Saturday, May 16, 2009

"Always wear clean underwear before you leave the house" and other misleading advice

OK, so that one's true. Specifically, I want to address the malicious bits of advice that have been thrust at me by teachers, guest speakers, family, and friends since I decided I wanted to be a writer years ago. Nothing particular to my own writing, since most of the people in question have not read anything I've written, but tracing my past, it seems that from about the 10th grade onward, people started telling you that you couldn't do anything you wanted to do anymore. Up until this point, it was OK to profess that you wanted to be an artist, it was OK to share with enthusiasm that you wanted to be a stage actor (even though you had stage fright which presented itself on mutliple embarrassing occasions). They snatched away the Kool-Aid they had been serving us and replaced it with something arguably more bitter and depressing (alcohol seems like an obvious literal example to be placed here).

And I want them all to knock it off. I want the Grown-Up Realism Party or whatever they're calling themselves to stop spreading these viscious rumors about how publishing or whatever your personal interest is is so hard that basically you shouldn't ever try. I admit I have to come to terms with the facts of reality. Surprisingly (this is especially surprising to me), it's not the potential for esteem or success that compels me to write. It's the need. I need to write the way an addict needs its drug of choice. The fortunate part is that I probably won't have to sleep with someone to get my fix when money's tight (I don't know that this is true - I'm not really IN the writing world yet). It is the knowledge that I sometimes spend as long to craft an email as some people spend doing their actual jobs. I'm afraid that if I don't pursue this somewhat lofty goal I will begin to save everything I jot down in my notebook and share them as anectdotes at parties in a frenzied state and you will never, ever get me to shut up. That sounds like something of a nervous breakdown. How would you like that? I'm going to have a nervous breakdown at your party! There's no quicker way to kill the buzz of a good party (other than passing out too early on someone's couch. That pretty much kills the buzz for you.) than when you have to call an ambulance because one of your friends is panicking themselves into a state of shock.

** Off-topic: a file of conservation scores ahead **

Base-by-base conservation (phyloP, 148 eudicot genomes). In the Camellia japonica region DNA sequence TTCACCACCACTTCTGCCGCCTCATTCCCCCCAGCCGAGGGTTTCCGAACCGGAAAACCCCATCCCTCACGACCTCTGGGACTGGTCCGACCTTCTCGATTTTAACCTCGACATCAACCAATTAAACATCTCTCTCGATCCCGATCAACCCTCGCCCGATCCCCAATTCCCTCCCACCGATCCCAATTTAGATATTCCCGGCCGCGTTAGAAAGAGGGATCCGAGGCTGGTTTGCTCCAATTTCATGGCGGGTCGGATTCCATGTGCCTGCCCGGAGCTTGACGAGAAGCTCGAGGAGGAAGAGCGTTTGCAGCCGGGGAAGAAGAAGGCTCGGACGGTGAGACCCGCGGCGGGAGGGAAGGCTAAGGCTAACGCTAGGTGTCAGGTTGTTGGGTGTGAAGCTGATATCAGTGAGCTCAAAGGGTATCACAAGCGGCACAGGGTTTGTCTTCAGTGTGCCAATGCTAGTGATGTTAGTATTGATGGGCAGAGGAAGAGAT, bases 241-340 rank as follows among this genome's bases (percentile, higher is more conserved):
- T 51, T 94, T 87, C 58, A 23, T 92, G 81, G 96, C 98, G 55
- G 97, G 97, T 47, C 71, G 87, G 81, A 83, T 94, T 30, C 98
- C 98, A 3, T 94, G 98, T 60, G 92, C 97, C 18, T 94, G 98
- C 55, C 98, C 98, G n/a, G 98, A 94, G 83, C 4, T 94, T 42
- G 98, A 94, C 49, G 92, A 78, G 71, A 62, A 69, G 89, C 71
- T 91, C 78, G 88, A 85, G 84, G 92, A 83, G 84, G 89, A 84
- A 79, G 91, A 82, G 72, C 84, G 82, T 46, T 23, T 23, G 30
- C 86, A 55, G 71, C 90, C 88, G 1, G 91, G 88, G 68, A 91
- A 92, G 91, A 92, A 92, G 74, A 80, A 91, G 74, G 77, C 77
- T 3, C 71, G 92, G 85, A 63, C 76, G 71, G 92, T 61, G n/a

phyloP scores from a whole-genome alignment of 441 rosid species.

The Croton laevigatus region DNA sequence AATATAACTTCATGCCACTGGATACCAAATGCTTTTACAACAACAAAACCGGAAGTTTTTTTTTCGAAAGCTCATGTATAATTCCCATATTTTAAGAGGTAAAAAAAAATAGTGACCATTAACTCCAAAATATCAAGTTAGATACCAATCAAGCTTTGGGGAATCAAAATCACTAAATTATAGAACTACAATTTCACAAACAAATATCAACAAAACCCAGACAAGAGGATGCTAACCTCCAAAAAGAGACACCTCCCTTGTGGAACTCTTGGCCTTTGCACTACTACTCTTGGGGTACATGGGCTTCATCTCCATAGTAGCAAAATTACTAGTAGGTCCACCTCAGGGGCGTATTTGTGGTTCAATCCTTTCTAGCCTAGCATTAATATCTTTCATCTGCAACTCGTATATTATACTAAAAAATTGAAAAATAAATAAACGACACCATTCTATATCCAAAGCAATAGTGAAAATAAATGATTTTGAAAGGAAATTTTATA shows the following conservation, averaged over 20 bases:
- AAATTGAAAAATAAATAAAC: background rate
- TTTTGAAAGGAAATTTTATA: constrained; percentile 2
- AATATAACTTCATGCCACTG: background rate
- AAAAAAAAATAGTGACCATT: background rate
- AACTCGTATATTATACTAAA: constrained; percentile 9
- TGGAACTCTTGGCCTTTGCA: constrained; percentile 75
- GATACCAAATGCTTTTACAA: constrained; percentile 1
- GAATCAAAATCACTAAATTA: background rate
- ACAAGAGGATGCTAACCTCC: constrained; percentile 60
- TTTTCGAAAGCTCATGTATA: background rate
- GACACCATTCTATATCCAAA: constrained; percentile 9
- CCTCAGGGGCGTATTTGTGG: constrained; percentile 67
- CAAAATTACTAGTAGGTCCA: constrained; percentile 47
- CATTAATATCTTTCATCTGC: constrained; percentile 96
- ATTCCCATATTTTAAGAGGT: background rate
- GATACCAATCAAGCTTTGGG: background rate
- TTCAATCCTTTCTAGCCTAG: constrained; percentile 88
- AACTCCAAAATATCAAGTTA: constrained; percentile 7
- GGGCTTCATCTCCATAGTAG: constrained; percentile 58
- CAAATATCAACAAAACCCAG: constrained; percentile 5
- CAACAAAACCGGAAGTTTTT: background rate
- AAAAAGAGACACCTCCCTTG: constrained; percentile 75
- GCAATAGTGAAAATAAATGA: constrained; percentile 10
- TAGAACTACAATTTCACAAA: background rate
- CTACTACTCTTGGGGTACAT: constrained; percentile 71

"If you didn't have to work for the rest of your life, what would you do? Then
do that. Oh, I thought you were going to say 'accountant.' You want to be a
writer? There's no money in that. It's funny, writer sounds so much like
'accountant.'"
When I tell people I want to be a writer, sometimes they get all cheeky and ask if I'm going to write The Great American Novel. The truth is that I don't want to write The Great American Novel. I didn't even read The Great American Novel in high school when we were supposed to read it over summer vacation. Instead, I watched All My Children and ate Oreos all summer and when fall came I got the Cliff Notes version and then I cheated off someone else's quiz when they weren't looking. I just want to amuse people, to connect with them in a way I feel is sometimes more difficult to articulate in person, and to make them think a little. But not too much, not so much that they suffer an acute panic attack or break down in fits of tearful despair.

I'm twenty-five. Therefore, I write this with virtually no authority or proof whatsoever. But if it were up to others, I would be in law school studying to be some sort of regulatory something-or-other with a sensible, nice haircut wearing a magenta Gucci suit with shoulder pads (actual suit once pressed upon me).

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